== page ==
Our April Event!

Syracuse Poster Project is proud to announce the unveiling of its 2016 collection on Thursday, April 14.  Our festivities will be a gathering of poets, artists, friends and other supporters of public art.  Food, drink, music and of course, a display and haiku reading of each of the 16 new posters will be served!  This year’s merriment begins at 6:00 p.m. in the Atrium of City Hall Commons, 201 E. Washington Street, Syracuse.  Click here and here to see photos from a few of our past openings and recent kiosk displays.  

We hope you will join our celebration of this year’s series!  In addition to our “traditional method” of creating posters from contributed haiku, this year’s collection includes another poster created by what we like to refer to as a “reverse process” poster–meaning, we solicited haiku to complement an illustration.  We added this unique process to our annual call for haiku in 2009.  Two of our many favorites created by “reverse process” are:

From the 2009 collection: Keely Bowman, poet and Donald Kilpatrick, artist

Branches reach for you / A forest of decisions / Which tree will you climb?

30_01_Bowman_Kilpatrick

And, from the 2012 collection: Sara Parrott, poet and Skip Frost, artist–

Community builds / bridges of thought between us, / hope for the future.

274_10_Parrott_Frost

Our 2016 reverse process poster was created by artist and Syracuse University adjunct professor, Tim Coolbaugh. His captivating poster was spotlighted last August on our blog post: Meet the Illustrator of Our Dog Rescue Poster.  In response to Tim’s poster, we received over 70 haiku submissions; five semi-final haiku were selected and then passed along to the artist for his decision.  Of these five, Aubrey Joy Cooper’s (Auburn) haiku was selected to accompany Tim’s poster.

Dare I hope again? / Human eyes reveal few truths. / Still, I hope once more.

Here are the other four (4) semi-final haiku:

Roaming the streets, lost / Looking for love, a fiend, warmth / Today…a new home.               Michael Brigandi, Syracuse

…and we have a cat. / So, that’s the whole family. / Let’s go home–my friend.                              Karl Krohl, Syracuse

Driving through the ‘Cuse / A shelter dog by my side. / A life worth saving.                                         Justin Blok, East Syracuse

A neglectful past / A hopeful future awaits / Rescued, loved again                                                  Philip Andon-McLane, Syracuse

Our thanks to the many poets who submitted haiku for the 2016 poster series.  We had an excellent response: approximately 100 of you submitting a total of 168 fresh haiku! Combined with submissions from past years, we had a total of 371 poems to pass along to our Syracuse Univeristy Illustration students whose efforts this year–as you will see–were outstanding!  Our thanks to these talented student artists and their faculty members who have worked closely with Syracuse Poster Project since our very beginnings–we are fortunate and blessed to have you!  Finally, our thanks to our wonderful volunteers without whom this event would not have been possible!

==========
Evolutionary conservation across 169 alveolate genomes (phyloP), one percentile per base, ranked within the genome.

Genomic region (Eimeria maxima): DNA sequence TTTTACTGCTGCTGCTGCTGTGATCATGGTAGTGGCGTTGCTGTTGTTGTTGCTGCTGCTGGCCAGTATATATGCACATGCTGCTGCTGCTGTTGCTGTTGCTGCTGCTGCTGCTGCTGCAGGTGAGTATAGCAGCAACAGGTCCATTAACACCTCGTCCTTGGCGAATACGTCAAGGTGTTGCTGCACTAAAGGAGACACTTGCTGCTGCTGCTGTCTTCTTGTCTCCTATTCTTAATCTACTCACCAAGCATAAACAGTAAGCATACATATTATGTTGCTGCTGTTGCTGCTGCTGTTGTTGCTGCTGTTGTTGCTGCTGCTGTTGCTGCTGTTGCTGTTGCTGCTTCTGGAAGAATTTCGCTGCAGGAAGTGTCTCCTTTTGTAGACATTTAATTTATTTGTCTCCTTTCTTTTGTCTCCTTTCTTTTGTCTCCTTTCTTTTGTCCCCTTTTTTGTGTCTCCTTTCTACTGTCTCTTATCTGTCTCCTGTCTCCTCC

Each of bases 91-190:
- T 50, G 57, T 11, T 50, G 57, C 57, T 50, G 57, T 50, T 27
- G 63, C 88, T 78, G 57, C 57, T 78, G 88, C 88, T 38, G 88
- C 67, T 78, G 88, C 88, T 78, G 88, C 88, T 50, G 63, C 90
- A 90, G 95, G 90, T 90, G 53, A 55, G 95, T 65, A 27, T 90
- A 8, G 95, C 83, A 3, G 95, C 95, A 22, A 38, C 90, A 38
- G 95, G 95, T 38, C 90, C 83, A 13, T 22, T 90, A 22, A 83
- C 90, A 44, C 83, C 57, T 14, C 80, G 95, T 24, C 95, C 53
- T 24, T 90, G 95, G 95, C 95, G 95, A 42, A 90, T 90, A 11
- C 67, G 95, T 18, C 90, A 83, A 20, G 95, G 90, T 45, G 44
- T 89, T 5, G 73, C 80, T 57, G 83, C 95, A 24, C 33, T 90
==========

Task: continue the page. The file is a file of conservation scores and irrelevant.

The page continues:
See you Thursday night!

Meet the Illustrator of Our Dog Rescue Poster

Dog Rescue in Syracuse, NY
A cropped version of Tim Coolbaugh’s dog rescue illustration for the 2016 poster series.

Our annual call for haiku is in full swing until the deadline of Sept. 4. The 2016 poster series will consist of 15 posters created the traditional way (haiku first, illustration second) and one special poster created in reverse (image first, haiku second).

For the special poster, artist Tim Coolbaugh illustrated a dog rescue scene. At first glance, it’s a simple image of a dog in the passenger seat of a car, as seen from the driver’s perspective, with Clinton Square in the background. The back story is more elaborate.

Coolbaugh graduated from the Syracuse University with a master’s degree in illustration and has overseen the illustration program’s symposium. He is also a dog-lover, has owned several rescue dogs, and volunteers as a driver for dog rescue services. He has been helping to transport dogs from kill shelters to places that will find them homes since 2002. He estimates he has helped 2,300 dogs and cats, but mostly dogs.

“Most of the time, I’m a link in a chain,” Coolbaugh said. “Very rarely am I the person who starts the dog off, or who makes a placement in Syracuse. Usually, the dogs are on their way someplace else.”

In Coolbaugh’s typical scenario, dogs are traveling from the south, where kill shelters are prevalent, to destinations in Canada or New England. Each week as many as 12 transports may travel through Syracuse.

Coolbaugh participates in a network of 30 to 40 volunteer drivers. The transports usually take two days, with each driver driving 75 to 100 miles for a rendezvous. Coolbaugh drives on Sundays, and may make two or three runs in a given day.

“What I get out of this is knowing that the animal is safe and is going to have a life,” he said.

The dog that shares its life with Coolbaugh is Velvet, a seven-year old black Lab.

Last year, before joining us as an illustrator, Coolbaugh submitted this haiku:

Driving through the ‘Cuse,

a shelter dog by my side,

a fresh start awaits.

To submit haiku to complement Coolbaugh’s illustration, or haiku for the traditional call for haiku, visit our website.